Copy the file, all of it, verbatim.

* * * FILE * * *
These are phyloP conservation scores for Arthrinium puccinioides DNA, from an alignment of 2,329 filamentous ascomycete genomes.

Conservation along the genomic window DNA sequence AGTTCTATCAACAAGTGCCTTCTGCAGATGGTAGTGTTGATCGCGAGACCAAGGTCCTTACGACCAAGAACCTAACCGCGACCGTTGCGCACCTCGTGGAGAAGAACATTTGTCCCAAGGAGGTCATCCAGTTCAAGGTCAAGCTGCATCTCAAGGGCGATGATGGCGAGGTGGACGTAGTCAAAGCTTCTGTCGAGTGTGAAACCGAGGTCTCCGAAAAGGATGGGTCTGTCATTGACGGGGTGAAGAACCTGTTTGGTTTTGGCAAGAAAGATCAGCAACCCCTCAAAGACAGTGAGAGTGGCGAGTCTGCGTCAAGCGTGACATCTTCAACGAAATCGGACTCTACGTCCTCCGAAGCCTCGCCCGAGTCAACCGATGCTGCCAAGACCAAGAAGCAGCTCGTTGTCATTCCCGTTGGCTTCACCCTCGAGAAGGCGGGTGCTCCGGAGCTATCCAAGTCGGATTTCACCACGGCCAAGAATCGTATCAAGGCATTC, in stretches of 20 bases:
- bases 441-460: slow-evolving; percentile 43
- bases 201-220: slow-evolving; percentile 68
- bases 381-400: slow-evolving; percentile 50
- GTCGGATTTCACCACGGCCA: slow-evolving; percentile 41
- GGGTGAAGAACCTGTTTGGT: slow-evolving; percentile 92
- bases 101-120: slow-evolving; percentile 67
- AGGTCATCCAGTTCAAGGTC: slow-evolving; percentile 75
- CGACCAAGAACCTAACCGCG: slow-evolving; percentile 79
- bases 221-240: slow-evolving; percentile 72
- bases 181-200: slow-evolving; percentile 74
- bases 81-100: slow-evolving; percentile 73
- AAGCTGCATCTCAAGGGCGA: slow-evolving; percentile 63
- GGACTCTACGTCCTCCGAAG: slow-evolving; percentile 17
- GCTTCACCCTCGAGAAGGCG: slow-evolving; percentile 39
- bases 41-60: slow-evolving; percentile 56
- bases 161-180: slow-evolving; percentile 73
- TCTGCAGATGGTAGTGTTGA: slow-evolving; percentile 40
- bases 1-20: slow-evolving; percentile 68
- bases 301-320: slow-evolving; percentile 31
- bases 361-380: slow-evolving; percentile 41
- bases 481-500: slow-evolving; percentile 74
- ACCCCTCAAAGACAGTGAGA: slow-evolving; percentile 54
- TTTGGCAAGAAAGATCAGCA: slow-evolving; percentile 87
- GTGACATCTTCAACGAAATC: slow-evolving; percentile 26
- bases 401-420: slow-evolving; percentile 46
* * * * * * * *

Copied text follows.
These are phyloP conservation scores for Arthrinium puccinioides DNA, from an alignment of 2,329 filamentous ascomycete genomes.

Conservation along the genomic window DNA sequence AGTTCTATCAACAAGTGCCTTCTGCAGATGGTAGTGTTGATCGCGAGACCAAGGTCCTTACGACCAAGAACCTAACCGCGACCGTTGCGCACCTCGTGGAGAAGAACATTTGTCCCAAGGAGGTCATCCAGTTCAAGGTCAAGCTGCATCTCAAGGGCGATGATGGCGAGGTGGACGTAGTCAAAGCTTCTGTCGAGTGTGAAACCGAGGTCTCCGAAAAGGATGGGTCTGTCATTGACGGGGTGAAGAACCTGTTTGGTTTTGGCAAGAAAGATCAGCAACCCCTCAAAGACAGTGAGAGTGGCGAGTCTGCGTCAAGCGTGACATCTTCAACGAAATCGGACTCTACGTCCTCCGAAGCCTCGCCCGAGTCAACCGATGCTGCCAAGACCAAGAAGCAGCTCGTTGTCATTCCCGTTGGCTTCACCCTCGAGAAGGCGGGTGCTCCGGAGCTATCCAAGTCGGATTTCACCACGGCCAAGAATCGTATCAAGGCATTC, in stretches of 20 bases:
- bases 441-460: slow-evolving; percentile 43
- bases 201-220: slow-evolving; percentile 68
- bases 381-400: slow-evolving; percentile 50
- GTCGGATTTCACCACGGCCA: slow-evolving; percentile 41
- GGGTGAAGAACCTGTTTGGT: slow-evolving; percentile 92
- bases 101-120: slow-evolving; percentile 67
- AGGTCATCCAGTTCAAGGTC: slow-evolving; percentile 75
- CGACCAAGAACCTAACCGCG: slow-evolving; percentile 79
- bases 221-240: slow-evolving; percentile 72
- bases 181-200: slow-evolving; percentile 74
- bases 81-100: slow-evolving; percentile 73
- AAGCTGCATCTCAAGGGCGA: slow-evolving; percentile 63
- GGACTCTACGTCCTCCGAAG: slow-evolving; percentile 17
- GCTTCACCCTCGAGAAGGCG: slow-evolving; percentile 39
- bases 41-60: slow-evolving; percentile 56
- bases 161-180: slow-evolving; percentile 73
- TCTGCAGATGGTAGTGTTGA: slow-evolving; percentile 40
- bases 1-20: slow-evolving; percentile 68
- bases 301-320: slow-evolving; percentile 31
- bases 361-380: slow-evolving; percentile 41
- bases 481-500: slow-evolving; percentile 74
- ACCCCTCAAAGACAGTGAGA: slow-evolving; percentile 54
- TTTGGCAAGAAAGATCAGCA: slow-evolving; percentile 87
- GTGACATCTTCAACGAAATC: slow-evolving; percentile 26
- bases 401-420: slow-evolving; percentile 46